Emergency and humanitarian action

In Nepal’s Dhading district, Medical Camp Kits are all set to replace damaged primary health facilities

A few hundred meters off Nepal’s mid-hill Prithvi Highway, a construction site in the town of Gajuri, Dhading district, is a hive of activity. Despite the searing heat, gravel and stone-dust is being shoveled, waste and sewage pits dug, and the foundations for the laying of concrete slabs prepared. In three days’ time, a WHO-procured Medical Camp Kit (MCK) will be fully assembled and able to provide care to the over 40 000 residents within the town’s vicinity dependent on access to outpatient facilities.

In the past week, WHO in coordination with Nepal’s Ministry of Health and Population and other health partners has deployed 36 MCKs to replace damaged facilities throughout the 14 districts most affected by Nepal’s 25 April and 12 May earthquakes. As the monsoon arrives, the MCKs will ensure access to health care facilities in outlying areas while providing the opportunity to recover and rebuild damaged health centres.

Measuring for new health centre
According to Dr Santosh Manandhar, the in-charge of Gajuri’s primary health center, Gajuri’s MCK, which is being set up in an open space opposite the existing facility, is important for those seeking medical care as well as health workers. “This facility is too damaged right now,” he said. “After the earthquake the people have been too scared to go inside the building, so we moved the outpatient department over here,” he added, gesturing toward a makeshift tent in the facility’s courtyard. According to Manandhar, Gajuri’s health center ordinarily receives between 60 and 80 patients per day.
Photo: WHO/M. Vurens van Es
Each MCK will be located as per the demands of the local terrain and the the composition of the kit would vary according to local health care needs.
Yudhir Khadka, a civil engineer for World Food Program, is responsible for determining the layout of Gajuri’s MCK and preparing the infrastructure to host it. The MCKs include provisions for male and female wards, one male and one female toilet, a staff room, consultation room, six solar panels, one 2000 liter water tank, as well as one waste and one sewage pit. Each MCK will be located as per the demands of the local terrain and the composition of the kit would vary according to local health care needs.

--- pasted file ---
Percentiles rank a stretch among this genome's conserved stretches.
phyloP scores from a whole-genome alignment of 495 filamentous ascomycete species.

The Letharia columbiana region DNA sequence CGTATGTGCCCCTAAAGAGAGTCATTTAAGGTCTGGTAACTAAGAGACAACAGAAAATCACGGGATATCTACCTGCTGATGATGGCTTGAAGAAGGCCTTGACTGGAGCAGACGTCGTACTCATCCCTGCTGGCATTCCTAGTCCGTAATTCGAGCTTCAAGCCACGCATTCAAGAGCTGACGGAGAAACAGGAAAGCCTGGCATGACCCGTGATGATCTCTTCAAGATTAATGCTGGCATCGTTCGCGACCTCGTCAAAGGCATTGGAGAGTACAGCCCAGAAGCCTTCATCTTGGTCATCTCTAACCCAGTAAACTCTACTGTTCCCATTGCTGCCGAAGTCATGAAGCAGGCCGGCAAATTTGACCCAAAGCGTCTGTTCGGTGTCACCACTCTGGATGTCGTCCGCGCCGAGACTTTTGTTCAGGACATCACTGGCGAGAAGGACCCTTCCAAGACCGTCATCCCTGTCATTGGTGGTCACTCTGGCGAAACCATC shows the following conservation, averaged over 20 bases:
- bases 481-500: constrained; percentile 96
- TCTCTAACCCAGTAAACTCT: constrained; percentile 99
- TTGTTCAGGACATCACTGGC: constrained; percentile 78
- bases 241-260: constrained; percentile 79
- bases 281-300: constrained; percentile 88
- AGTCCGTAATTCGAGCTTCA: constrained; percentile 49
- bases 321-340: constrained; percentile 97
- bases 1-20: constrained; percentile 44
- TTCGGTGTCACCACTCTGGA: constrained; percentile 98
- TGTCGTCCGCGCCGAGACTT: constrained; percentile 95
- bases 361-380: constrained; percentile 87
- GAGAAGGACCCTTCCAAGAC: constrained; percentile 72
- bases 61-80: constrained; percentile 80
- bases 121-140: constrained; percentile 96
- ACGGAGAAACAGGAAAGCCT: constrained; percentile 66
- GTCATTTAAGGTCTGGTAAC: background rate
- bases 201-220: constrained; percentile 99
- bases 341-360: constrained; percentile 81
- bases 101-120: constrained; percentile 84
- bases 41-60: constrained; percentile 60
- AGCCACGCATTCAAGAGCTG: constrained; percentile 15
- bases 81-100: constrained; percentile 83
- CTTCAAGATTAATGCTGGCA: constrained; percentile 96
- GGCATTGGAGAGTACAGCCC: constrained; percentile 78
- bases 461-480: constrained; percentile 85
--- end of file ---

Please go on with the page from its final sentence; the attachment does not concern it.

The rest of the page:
Photo: WHO/M. Vurens van Es
3.	Getting the camp’s specifications right is of critical importance for ensuring its sustainability.
Getting the camp’s specifications right is of critical importance for ensuring its sustainability. “Our biggest concern is that it is hygienic. The sewage pit will be three meters deep and will soak up the fluid material for up to six months. Anytime longer than that and we will have to make another pit,” he said. Positioning the solar panels to ensure a steady supply of power is also a pressing concern. Pointing to a series of stakes marking where six south-facing solar panels will be situated, Khadka said, “solar panel has been positioned to receive maximum sunlight.”
Photo: WHO/M. Vurens van Es
Ram Chandra KC owns the land upon which Gajuri’s MCK is being set up.
Ram Chandra KC owns the land upon which Gajuri’s MCK is being set up. His fertilizer warehouse, which also doubles as his home, was damaged beyond repair in the quakes. He is now sleeping under a makeshift shelter near the camp. Despite his own misfortune, KC was pleased to be able to help the community by allowing the MCK to be set up on his land. “It’s important for a medical tent to be set up as it’s for the public’s sake. The old health center is not at all safe,” he said.
Photo: WHO/M. Vurens van Es
Sudin Kayastha (center) has been working at Gajuri’s primary health care facility for just over a year.
Sudin Kayastha (center) has been working at Gajuri’s primary health care facility for just over a year. Since the earthquakes he has been tending to patients at a makeshift shelter in the facility’s courtyard. According to Kayastha, Gajuri’s MCK will be important in providing peace of mind and services to the patients: “We are looking forward to it,” he said, adding, “Patients are scared of getting treated inside the building.”
Photo: WHO/M. Vurens van Es
Acting WHO Representative to Nepal, Payden, says the deployment of MCKs will fill a critical gap in Nepal’s health care system and will ensure and enhance access to health care services in the coming months.
Acting WHO Representative to Nepal, Payden, says the deployment of MCKs will fill a critical gap in Nepal’s health care system and will ensure and enhance access to health care services in the coming months. “Nepal’s health system has been compromised by the recent earthquakes.. We continue to work closely with Nepal’s Ministry of Health and Population to ensure that the health needs of the population are met throughout the monsoon period. Ensuring equitable access to affected communities in remote areas is an ongoing concern of WHO and we are pleased to be facilitating this via the deployment of the MCKs.”
Photo: WHO/M. Vurens van Es
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